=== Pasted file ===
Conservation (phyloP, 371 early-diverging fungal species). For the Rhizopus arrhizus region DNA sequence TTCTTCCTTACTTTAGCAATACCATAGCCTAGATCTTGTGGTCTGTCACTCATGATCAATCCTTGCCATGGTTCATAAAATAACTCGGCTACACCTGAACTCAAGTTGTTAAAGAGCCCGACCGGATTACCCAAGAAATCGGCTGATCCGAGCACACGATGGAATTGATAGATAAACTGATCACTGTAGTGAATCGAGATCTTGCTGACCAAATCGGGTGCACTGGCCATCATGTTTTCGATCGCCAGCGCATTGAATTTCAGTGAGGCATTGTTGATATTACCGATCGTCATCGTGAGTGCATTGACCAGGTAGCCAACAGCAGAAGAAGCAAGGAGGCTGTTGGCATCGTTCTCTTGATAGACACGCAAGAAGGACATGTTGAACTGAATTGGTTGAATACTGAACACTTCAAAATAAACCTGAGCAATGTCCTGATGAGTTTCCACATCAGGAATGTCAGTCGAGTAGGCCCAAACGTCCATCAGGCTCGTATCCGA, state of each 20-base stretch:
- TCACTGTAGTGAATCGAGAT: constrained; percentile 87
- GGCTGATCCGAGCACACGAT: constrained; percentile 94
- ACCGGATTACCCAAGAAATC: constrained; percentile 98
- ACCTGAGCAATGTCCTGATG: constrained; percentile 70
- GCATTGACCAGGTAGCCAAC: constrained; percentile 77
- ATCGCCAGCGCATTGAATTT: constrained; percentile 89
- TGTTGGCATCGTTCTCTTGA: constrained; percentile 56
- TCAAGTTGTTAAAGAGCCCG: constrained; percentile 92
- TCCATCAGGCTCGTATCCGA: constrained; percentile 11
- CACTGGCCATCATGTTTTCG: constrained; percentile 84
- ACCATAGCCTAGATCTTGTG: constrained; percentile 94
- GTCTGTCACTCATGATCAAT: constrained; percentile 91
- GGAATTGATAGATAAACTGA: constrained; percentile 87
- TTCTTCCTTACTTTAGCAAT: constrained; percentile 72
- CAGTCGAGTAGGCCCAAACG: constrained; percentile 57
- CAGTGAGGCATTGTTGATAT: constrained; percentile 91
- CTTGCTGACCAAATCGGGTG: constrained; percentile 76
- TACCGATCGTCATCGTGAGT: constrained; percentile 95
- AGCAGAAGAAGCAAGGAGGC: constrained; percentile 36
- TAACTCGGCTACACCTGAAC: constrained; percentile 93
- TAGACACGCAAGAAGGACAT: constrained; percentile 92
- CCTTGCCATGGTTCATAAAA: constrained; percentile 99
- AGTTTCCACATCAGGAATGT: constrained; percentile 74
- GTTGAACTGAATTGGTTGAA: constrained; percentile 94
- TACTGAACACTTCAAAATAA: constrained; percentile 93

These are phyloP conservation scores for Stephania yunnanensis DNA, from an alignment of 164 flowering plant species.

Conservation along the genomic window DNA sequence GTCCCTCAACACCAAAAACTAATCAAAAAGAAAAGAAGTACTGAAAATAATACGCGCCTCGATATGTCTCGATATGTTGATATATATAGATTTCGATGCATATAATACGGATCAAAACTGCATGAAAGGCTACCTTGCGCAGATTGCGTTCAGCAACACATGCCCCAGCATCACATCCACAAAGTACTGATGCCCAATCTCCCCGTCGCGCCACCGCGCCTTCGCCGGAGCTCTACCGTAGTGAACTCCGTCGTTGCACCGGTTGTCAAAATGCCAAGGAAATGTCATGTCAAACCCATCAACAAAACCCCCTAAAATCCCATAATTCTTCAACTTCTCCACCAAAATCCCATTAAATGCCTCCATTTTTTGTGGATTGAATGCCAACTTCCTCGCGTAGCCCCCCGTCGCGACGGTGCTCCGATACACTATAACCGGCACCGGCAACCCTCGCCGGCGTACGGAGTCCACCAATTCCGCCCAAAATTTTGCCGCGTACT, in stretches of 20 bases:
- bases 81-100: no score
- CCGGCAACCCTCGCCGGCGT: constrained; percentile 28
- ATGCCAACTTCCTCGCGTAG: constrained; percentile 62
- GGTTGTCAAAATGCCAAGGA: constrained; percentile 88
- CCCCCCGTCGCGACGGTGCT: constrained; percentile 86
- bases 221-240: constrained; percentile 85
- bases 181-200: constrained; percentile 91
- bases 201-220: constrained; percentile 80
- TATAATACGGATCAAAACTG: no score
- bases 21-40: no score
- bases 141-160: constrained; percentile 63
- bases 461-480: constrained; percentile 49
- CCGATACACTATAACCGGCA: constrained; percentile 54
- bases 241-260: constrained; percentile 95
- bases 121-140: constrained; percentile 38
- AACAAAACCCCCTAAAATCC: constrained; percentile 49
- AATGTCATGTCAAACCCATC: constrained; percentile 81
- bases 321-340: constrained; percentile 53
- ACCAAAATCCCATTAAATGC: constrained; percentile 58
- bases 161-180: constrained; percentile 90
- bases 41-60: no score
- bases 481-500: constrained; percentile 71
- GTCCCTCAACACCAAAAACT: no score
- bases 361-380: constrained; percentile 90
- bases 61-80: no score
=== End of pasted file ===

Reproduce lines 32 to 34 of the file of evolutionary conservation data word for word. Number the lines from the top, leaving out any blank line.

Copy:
- GGTTGTCAAAATGCCAAGGA: constrained; percentile 88
- CCCCCCGTCGCGACGGTGCT: constrained; percentile 86
- bases 221-240: constrained; percentile 85